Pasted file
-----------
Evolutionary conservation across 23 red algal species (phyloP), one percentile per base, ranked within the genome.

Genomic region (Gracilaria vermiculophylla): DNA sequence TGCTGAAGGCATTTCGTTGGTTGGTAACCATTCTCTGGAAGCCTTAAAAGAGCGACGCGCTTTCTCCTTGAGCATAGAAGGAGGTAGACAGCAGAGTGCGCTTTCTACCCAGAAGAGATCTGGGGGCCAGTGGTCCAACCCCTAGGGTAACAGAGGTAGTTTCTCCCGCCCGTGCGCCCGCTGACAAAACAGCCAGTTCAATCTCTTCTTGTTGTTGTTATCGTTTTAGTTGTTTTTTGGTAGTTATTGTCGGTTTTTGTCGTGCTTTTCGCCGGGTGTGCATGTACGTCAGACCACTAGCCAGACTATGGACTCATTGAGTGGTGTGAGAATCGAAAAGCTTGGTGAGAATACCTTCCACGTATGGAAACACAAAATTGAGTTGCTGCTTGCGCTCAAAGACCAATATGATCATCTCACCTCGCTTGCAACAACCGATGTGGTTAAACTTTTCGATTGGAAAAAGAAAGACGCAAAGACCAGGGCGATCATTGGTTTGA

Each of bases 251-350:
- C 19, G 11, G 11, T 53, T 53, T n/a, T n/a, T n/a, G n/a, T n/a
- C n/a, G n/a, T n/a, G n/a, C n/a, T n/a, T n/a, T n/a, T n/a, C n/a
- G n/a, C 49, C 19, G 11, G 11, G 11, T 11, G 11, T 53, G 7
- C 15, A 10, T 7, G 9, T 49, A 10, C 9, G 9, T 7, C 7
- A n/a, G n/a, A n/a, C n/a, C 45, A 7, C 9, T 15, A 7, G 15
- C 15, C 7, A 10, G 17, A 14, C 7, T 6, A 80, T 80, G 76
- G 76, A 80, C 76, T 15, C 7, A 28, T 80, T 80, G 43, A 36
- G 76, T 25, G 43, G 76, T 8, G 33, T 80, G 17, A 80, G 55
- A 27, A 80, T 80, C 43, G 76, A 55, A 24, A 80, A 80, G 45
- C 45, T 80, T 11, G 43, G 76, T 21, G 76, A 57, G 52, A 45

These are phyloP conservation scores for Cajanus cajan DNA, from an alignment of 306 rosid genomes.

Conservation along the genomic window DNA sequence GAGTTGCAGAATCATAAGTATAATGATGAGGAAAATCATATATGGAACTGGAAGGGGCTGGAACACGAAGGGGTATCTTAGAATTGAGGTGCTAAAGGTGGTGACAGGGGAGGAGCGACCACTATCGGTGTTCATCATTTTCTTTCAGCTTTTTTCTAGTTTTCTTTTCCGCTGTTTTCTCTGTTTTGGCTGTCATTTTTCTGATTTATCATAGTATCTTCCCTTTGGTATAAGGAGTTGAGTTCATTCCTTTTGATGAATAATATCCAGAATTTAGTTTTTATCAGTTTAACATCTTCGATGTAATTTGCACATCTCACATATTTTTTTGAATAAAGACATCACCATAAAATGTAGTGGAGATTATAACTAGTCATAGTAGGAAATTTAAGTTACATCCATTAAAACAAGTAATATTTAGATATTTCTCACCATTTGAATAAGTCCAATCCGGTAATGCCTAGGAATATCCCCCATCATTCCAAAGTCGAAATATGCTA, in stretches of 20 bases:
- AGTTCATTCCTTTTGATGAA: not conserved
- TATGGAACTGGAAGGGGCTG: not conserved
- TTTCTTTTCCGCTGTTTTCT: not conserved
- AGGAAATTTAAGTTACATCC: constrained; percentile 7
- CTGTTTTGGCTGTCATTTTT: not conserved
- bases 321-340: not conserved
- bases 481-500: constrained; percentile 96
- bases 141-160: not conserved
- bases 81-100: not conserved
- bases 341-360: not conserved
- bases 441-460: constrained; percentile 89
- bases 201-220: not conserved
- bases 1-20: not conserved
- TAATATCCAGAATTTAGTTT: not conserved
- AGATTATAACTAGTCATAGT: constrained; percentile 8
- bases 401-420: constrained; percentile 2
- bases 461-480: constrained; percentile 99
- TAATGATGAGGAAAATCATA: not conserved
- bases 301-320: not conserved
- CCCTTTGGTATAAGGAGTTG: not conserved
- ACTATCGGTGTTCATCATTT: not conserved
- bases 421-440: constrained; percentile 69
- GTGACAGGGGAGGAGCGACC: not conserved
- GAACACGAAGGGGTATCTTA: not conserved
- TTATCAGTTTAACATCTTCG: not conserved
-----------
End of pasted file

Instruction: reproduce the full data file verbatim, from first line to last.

Evolutionary conservation across 23 red algal species (phyloP), one percentile per base, ranked within the genome.

Genomic region (Gracilaria vermiculophylla): DNA sequence TGCTGAAGGCATTTCGTTGGTTGGTAACCATTCTCTGGAAGCCTTAAAAGAGCGACGCGCTTTCTCCTTGAGCATAGAAGGAGGTAGACAGCAGAGTGCGCTTTCTACCCAGAAGAGATCTGGGGGCCAGTGGTCCAACCCCTAGGGTAACAGAGGTAGTTTCTCCCGCCCGTGCGCCCGCTGACAAAACAGCCAGTTCAATCTCTTCTTGTTGTTGTTATCGTTTTAGTTGTTTTTTGGTAGTTATTGTCGGTTTTTGTCGTGCTTTTCGCCGGGTGTGCATGTACGTCAGACCACTAGCCAGACTATGGACTCATTGAGTGGTGTGAGAATCGAAAAGCTTGGTGAGAATACCTTCCACGTATGGAAACACAAAATTGAGTTGCTGCTTGCGCTCAAAGACCAATATGATCATCTCACCTCGCTTGCAACAACCGATGTGGTTAAACTTTTCGATTGGAAAAAGAAAGACGCAAAGACCAGGGCGATCATTGGTTTGA

Each of bases 251-350:
- C 19, G 11, G 11, T 53, T 53, T n/a, T n/a, T n/a, G n/a, T n/a
- C n/a, G n/a, T n/a, G n/a, C n/a, T n/a, T n/a, T n/a, T n/a, C n/a
- G n/a, C 49, C 19, G 11, G 11, G 11, T 11, G 11, T 53, G 7
- C 15, A 10, T 7, G 9, T 49, A 10, C 9, G 9, T 7, C 7
- A n/a, G n/a, A n/a, C n/a, C 45, A 7, C 9, T 15, A 7, G 15
- C 15, C 7, A 10, G 17, A 14, C 7, T 6, A 80, T 80, G 76
- G 76, A 80, C 76, T 15, C 7, A 28, T 80, T 80, G 43, A 36
- G 76, T 25, G 43, G 76, T 8, G 33, T 80, G 17, A 80, G 55
- A 27, A 80, T 80, C 43, G 76, A 55, A 24, A 80, A 80, G 45
- C 45, T 80, T 11, G 43, G 76, T 21, G 76, A 57, G 52, A 45

These are phyloP conservation scores for Cajanus cajan DNA, from an alignment of 306 rosid genomes.

Conservation along the genomic window DNA sequence GAGTTGCAGAATCATAAGTATAATGATGAGGAAAATCATATATGGAACTGGAAGGGGCTGGAACACGAAGGGGTATCTTAGAATTGAGGTGCTAAAGGTGGTGACAGGGGAGGAGCGACCACTATCGGTGTTCATCATTTTCTTTCAGCTTTTTTCTAGTTTTCTTTTCCGCTGTTTTCTCTGTTTTGGCTGTCATTTTTCTGATTTATCATAGTATCTTCCCTTTGGTATAAGGAGTTGAGTTCATTCCTTTTGATGAATAATATCCAGAATTTAGTTTTTATCAGTTTAACATCTTCGATGTAATTTGCACATCTCACATATTTTTTTGAATAAAGACATCACCATAAAATGTAGTGGAGATTATAACTAGTCATAGTAGGAAATTTAAGTTACATCCATTAAAACAAGTAATATTTAGATATTTCTCACCATTTGAATAAGTCCAATCCGGTAATGCCTAGGAATATCCCCCATCATTCCAAAGTCGAAATATGCTA, in stretches of 20 bases:
- AGTTCATTCCTTTTGATGAA: not conserved
- TATGGAACTGGAAGGGGCTG: not conserved
- TTTCTTTTCCGCTGTTTTCT: not conserved
- AGGAAATTTAAGTTACATCC: constrained; percentile 7
- CTGTTTTGGCTGTCATTTTT: not conserved
- bases 321-340: not conserved
- bases 481-500: constrained; percentile 96
- bases 141-160: not conserved
- bases 81-100: not conserved
- bases 341-360: not conserved
- bases 441-460: constrained; percentile 89
- bases 201-220: not conserved
- bases 1-20: not conserved
- TAATATCCAGAATTTAGTTT: not conserved
- AGATTATAACTAGTCATAGT: constrained; percentile 8
- bases 401-420: constrained; percentile 2
- bases 461-480: constrained; percentile 99
- TAATGATGAGGAAAATCATA: not conserved
- bases 301-320: not conserved
- CCCTTTGGTATAAGGAGTTG: not conserved
- ACTATCGGTGTTCATCATTT: not conserved
- bases 421-440: constrained; percentile 69
- GTGACAGGGGAGGAGCGACC: not conserved
- GAACACGAAGGGGTATCTTA: not conserved
- TTATCAGTTTAACATCTTCG: not conserved